Em interrupts my thoughts by saying, “Look. Your mother’s waiting for you. ”

  Em’s right. My mother sits on the steps of the house with her face turned in our direction. When she sees me looking at her, she stands up, waves, and starts walking toward us. I wave back and Em and I pick up the pace a little.

  “She’s back,” I say out loud, and it isn’t until I hear the surprise in my voice that I recognize that part of me worried that she would stay away forever.

  “Was she gone?” Em asks, and I realize that my mother’s absence is likely one of those things that we aren’t supposed to mention outside of our family. Not that the Officials said that explicitly; it’s simply the kind of thing we’ve learned to keep to ourselves.

  “Back early from work,” I clarify. It’s not even a lie.

  Em says good-bye and goes into her house. Her maple tree isn’t going to make it, I think, noticing that even in the middle of summer the tree only has about ten green, tired leaves. Then I look toward my house, where the tree grows ful and the flowers are beautiful and my mother comes to meet me.

  This reminds me of times when I was very smal in First School and my mother’s work hours ended before I got home. She and Bram sometimes walked up the street to meet my train. They never made it far because Bram stopped to look at everything along the way. “That kind of attention to detail might be a sign that he’s meant to be a sorter,” my father used to say, until Bram got older and it became apparent that he lost his ability to pay attention to detail along with his baby teeth.

  When I reach my mother she hugs me right there on the sidewalk. “Oh, Cassia,” she says. Her face looks pale and tired. “I’m so sorry. I missed your first official outing with Xander. ”

  “You missed something else last night, too,” I say, my face against her shoulder. She is tal er than I am and I don’t think I wil ever catch up. I’m slight and short, like my father’s family. Like Grandfather. I smel my mother’s familiar smel of flowers and clean fabric, and I breathe in deeply. I’m so glad she’s back.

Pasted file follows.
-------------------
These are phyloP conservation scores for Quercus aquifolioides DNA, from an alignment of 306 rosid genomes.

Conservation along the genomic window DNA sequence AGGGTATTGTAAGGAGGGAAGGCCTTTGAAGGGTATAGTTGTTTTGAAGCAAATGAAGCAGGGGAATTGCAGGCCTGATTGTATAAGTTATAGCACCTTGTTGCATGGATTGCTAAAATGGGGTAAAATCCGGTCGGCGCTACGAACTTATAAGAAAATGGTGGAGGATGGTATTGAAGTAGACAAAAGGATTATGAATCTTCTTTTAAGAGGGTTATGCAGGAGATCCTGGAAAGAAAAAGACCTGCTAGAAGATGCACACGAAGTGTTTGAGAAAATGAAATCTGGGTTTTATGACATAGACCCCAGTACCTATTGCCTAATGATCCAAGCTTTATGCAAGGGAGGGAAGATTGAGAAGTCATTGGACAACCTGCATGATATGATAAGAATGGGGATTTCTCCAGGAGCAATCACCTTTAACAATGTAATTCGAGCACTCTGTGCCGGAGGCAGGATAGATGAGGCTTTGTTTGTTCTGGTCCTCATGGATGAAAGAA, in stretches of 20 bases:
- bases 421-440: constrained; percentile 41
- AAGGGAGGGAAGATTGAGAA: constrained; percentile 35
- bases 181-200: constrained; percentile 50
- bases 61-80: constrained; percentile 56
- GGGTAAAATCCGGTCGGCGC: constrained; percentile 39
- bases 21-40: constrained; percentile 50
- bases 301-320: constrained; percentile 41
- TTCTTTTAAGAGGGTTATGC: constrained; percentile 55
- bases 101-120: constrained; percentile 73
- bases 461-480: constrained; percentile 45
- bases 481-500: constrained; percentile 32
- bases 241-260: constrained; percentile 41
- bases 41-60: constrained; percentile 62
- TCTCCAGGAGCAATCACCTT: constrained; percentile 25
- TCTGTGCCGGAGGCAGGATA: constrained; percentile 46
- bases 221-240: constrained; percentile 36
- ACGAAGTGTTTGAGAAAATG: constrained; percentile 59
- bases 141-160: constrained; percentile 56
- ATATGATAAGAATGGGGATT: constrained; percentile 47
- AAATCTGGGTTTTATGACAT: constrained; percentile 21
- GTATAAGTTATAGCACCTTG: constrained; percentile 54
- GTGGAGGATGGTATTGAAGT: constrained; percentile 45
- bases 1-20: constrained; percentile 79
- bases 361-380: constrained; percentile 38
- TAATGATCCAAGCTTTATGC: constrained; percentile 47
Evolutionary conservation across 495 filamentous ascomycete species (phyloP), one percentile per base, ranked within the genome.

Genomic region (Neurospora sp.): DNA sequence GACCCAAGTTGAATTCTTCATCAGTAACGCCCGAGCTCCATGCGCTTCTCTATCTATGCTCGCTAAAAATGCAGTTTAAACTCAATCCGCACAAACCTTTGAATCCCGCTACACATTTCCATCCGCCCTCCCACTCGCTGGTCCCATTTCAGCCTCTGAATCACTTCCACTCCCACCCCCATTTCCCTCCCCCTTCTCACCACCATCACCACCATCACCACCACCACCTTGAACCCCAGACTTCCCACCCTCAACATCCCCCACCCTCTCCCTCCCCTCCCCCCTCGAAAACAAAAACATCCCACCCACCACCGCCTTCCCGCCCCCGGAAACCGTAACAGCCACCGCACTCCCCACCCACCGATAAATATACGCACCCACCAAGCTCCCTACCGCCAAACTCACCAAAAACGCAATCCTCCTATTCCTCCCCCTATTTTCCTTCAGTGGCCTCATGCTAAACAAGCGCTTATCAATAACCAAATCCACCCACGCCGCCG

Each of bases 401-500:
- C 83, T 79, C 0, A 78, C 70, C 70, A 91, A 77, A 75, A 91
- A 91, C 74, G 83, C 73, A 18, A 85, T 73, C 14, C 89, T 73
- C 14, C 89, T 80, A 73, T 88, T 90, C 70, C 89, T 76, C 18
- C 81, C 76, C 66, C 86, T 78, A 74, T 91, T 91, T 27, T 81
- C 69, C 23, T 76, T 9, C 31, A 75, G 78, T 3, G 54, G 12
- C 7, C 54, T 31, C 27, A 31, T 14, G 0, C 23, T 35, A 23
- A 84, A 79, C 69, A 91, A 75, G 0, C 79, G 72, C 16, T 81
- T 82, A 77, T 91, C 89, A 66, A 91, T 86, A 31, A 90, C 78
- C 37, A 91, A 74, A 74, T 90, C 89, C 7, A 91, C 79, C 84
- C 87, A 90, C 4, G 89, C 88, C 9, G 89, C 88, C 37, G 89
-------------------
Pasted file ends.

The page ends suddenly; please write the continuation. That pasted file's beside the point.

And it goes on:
“I know. ” My mother never speaks against the government. The most defiant she’s ever been was when the Officials searched my father. I don’t expect her to rant and rave about the unfairness of the Officials taking the artifacts, and she doesn’t. It occurs to me that if she did, she’d be ranting and raving against her own husband. He is, after al , an Official, too.

  Though he isn’t the one who held out his hand and asked us to drop our prized possessions into it, he did that to other people.

  When my father came home last night, he gave Bram and me each a long hug and then went straight to his room without saying anything. Maybe because he couldn’t stand to see the pain in our faces and remember that he had caused that same pain in others.

  “I’m sorry, Cassia,” my mother says now as we walk home. “I know how much that compact meant to you. ”

  “I feel sorry for Bram. ”

  “I know. I do, too. ”

  When we enter the front door I hear the chime that means our food has arrived. But when I go into the kitchen only two portions sit in the delivery area. “What about Papa and Bram?”

  “Papa requested dinner early so he and Bram could go for a walk before Bram’s free-rec hours. ”

  “Real y?” I ask. We don’t often make such requests.

  “Yes. Your father thought that Bram could use something special after everything that’s happened lately. ” I’m happy, especial y for Bram’s sake, that the nutrition Officials granted Papa’s request. “Why didn’t you go too?”

  “I wanted to see you. ” She smiles at me and then looks around the kitchen. “We haven’t eaten together in a long time. And of course, I want to hear about your outing with Xander. ”